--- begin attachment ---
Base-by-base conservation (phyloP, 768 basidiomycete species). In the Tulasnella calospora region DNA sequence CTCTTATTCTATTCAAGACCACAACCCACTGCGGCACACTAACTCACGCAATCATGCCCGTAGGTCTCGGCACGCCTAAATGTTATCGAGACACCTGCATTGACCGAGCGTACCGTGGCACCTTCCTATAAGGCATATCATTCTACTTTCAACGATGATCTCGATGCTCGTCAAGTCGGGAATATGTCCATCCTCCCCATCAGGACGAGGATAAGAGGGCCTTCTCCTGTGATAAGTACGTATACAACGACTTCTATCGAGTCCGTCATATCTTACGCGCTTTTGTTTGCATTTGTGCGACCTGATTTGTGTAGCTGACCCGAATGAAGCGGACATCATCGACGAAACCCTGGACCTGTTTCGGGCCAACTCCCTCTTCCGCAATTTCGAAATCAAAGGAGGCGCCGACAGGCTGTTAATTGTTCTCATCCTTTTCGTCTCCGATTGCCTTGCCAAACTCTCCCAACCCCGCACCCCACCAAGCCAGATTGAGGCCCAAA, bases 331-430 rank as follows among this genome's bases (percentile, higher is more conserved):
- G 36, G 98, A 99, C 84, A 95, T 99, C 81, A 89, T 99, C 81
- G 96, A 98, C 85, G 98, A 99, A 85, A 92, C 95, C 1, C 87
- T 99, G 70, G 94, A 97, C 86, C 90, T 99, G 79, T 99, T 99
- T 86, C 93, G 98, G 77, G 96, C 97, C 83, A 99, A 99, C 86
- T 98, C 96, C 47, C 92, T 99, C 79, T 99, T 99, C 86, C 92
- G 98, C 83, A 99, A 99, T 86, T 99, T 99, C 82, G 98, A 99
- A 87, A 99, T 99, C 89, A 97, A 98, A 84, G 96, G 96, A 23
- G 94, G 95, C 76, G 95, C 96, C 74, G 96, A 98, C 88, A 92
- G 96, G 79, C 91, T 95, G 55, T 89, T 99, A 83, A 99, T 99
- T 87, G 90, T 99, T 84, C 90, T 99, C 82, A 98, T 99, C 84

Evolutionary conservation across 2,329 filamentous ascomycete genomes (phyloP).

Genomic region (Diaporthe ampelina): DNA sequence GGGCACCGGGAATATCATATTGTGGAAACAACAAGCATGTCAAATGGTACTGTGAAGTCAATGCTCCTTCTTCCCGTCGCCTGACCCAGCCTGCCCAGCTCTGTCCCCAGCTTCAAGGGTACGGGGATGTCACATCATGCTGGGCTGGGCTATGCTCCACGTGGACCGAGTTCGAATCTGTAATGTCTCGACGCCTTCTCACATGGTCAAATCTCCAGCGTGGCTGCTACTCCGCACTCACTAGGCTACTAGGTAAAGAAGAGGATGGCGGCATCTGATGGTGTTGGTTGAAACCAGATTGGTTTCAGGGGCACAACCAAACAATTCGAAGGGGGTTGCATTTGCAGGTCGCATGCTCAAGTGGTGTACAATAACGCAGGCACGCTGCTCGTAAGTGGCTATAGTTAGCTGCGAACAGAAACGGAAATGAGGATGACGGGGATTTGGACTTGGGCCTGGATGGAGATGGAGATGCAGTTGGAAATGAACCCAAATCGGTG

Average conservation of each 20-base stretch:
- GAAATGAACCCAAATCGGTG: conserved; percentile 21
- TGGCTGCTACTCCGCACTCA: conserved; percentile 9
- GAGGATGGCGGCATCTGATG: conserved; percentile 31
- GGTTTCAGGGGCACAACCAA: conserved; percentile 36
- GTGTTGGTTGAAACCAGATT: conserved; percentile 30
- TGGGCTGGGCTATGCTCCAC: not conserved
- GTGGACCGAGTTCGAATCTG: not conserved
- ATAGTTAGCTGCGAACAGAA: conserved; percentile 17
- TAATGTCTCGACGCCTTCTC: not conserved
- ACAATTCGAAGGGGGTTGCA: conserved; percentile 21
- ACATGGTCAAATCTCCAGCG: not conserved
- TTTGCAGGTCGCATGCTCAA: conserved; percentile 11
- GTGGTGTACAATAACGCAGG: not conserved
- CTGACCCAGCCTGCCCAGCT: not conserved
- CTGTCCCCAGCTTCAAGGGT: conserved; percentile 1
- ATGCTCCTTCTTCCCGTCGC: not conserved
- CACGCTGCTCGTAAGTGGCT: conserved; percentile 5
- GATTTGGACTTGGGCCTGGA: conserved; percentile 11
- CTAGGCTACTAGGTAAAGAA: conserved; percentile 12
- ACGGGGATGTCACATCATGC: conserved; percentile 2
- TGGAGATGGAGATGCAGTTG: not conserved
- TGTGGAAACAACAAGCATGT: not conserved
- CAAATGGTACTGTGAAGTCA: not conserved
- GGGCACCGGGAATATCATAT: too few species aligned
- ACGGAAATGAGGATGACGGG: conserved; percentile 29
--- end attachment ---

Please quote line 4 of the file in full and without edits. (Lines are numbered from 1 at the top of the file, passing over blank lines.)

- T 99, G 70, G 94, A 97, C 86, C 90, T 99, G 79, T 99, T 99